(capital t)he puppeteer replied with a laureate grin(comma)(open quote)(capital i)t(apostrophe)s all about the structure of language(comma) where you place your commas(comma) and how this can manipulate the reader(stop) (capital y)ou want them to wonder what meaning your words might have(comma) when in fact the words mean




at all(stop)(close quote)

fuck the saints

I loved those vinyl jazz mornings, after a night of leisure and being lost. From where I’d wake, I’d watch her cook and move her ass in time with Mr Paganini. I couldn’t turn away from the sway in her ‘sing it’, and the jiggle in her scat; it was my favourite thing in the world. She’d make me forget about all the sounds of the city.

Should I have expected more when I prayed to all the Saints to spare her? More than daggers and loss of faith, surely. I mourned for a thousand nights when she left us. It is only with my drunkard friends that I can tranquilize my sorrow; a welcome adjournment from my bitter harbor.

I try to write, but every word has tears of ink. And it’s crap. All of it.

The traffic is driving me fucking insane.


I once met a once-charming fellow named Barlow. The first time we met, he was interested in something I had to say, but for the life of me now, I can’t remember what it was. What stuck me most about Barlow when I first met him was that his eyes were slightly different shades of green, and the left one was ever so slightly more dilated than the right one. This caused him to squint, causing the laugh lines on his left side to be more pronounced. I actually got to know Barlow quite well, and we’d often meet at the Bay Royal for a few pints of Speckled Hen, where we’d talk about politics and literature. I recall fondly one afternoon when we sat in the beer garden and laughed with futility about the lack of real political choice. I never understood Barlow’s poetry, there was always a hint of esoteric-ness, but his passion for it fed mine and my writing became more considered as a result. One Tuesday morning with Barlow at the Bay Royal, I asked him for his advice about a piece I was writing on how much greener the grass was on the other side. Barlow didn’t look at me but stood and walked to the pool table behind him. He took a cue and without warning, swung it violently, striking me across the face.  Calmly, he walked out onto the street, never looking back. This is the story about how Barlow went from being charming to being once-charming, and of how I lost my right eye to that mother fucker. I never saw Barlow again after that day. There are some days I don’t think about him, but they are few and far between, and usually accompanied by cocaine and a street whore named Desiree.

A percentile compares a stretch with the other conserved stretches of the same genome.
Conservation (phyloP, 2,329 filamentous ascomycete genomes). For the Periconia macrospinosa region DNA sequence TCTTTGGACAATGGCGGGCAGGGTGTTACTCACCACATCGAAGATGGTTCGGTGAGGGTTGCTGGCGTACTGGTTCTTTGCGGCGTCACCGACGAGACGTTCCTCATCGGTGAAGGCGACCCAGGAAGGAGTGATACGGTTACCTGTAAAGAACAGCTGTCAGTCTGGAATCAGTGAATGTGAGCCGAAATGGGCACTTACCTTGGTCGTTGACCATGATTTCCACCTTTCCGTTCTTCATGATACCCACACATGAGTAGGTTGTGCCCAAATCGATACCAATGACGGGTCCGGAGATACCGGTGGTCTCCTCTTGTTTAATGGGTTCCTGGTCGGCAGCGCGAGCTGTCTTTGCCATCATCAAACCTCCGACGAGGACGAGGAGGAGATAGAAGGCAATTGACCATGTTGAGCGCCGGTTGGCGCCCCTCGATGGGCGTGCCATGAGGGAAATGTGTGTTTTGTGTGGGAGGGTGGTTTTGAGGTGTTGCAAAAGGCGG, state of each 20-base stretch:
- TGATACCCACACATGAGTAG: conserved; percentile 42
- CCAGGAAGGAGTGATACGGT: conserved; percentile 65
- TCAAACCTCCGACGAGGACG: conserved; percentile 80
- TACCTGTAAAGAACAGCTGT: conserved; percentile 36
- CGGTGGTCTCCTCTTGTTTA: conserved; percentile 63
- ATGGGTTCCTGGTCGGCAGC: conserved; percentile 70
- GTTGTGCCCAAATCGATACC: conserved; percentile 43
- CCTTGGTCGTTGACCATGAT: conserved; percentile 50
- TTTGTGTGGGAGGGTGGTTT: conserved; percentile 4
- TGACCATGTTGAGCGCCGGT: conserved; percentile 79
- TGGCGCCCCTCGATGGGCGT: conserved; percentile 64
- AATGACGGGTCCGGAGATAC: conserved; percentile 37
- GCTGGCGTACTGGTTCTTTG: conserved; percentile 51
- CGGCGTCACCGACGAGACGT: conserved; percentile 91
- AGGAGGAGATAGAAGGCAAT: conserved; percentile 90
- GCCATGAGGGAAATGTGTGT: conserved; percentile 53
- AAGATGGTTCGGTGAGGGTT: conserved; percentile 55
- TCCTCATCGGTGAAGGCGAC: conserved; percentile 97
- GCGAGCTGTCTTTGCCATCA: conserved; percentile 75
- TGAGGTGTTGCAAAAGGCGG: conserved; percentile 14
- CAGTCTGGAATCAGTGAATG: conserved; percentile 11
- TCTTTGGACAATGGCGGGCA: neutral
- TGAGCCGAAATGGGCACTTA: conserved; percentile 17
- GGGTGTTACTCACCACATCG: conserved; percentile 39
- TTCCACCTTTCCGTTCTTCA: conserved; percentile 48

naught [draft.01]

the Muse forages, and ruminates beneath
anything grey you can describe,
rain clouds, and
self pity.

the Muse knows the depression that comes
from submission to words as common
rain clouds, and
song birds.

the Muse tinkers at the edge, with altered
receptors, saved from naught’s grip
rain clouds, and
double ristretto.


“What do you call that colour?”
“Interesting, I’ve never heard of that colour before.”
“You only asked me what I call it.”
“Oh, what do other people call it?”
“I think prefer blush.”
“That’s why I call it blush.”

A long and silent pause follows.

“My hands are still tied.”
“Yes, I know how to tie knots.”
“It hurts a little.”
“I must have tied the knots very well then.”

Cathy sighs, and the room is silent once more.

“What do you call that colour again?”
“Yes, that’s it, blush.”
“What do you really want to ask me Cathy?”
“Could you untie me now?”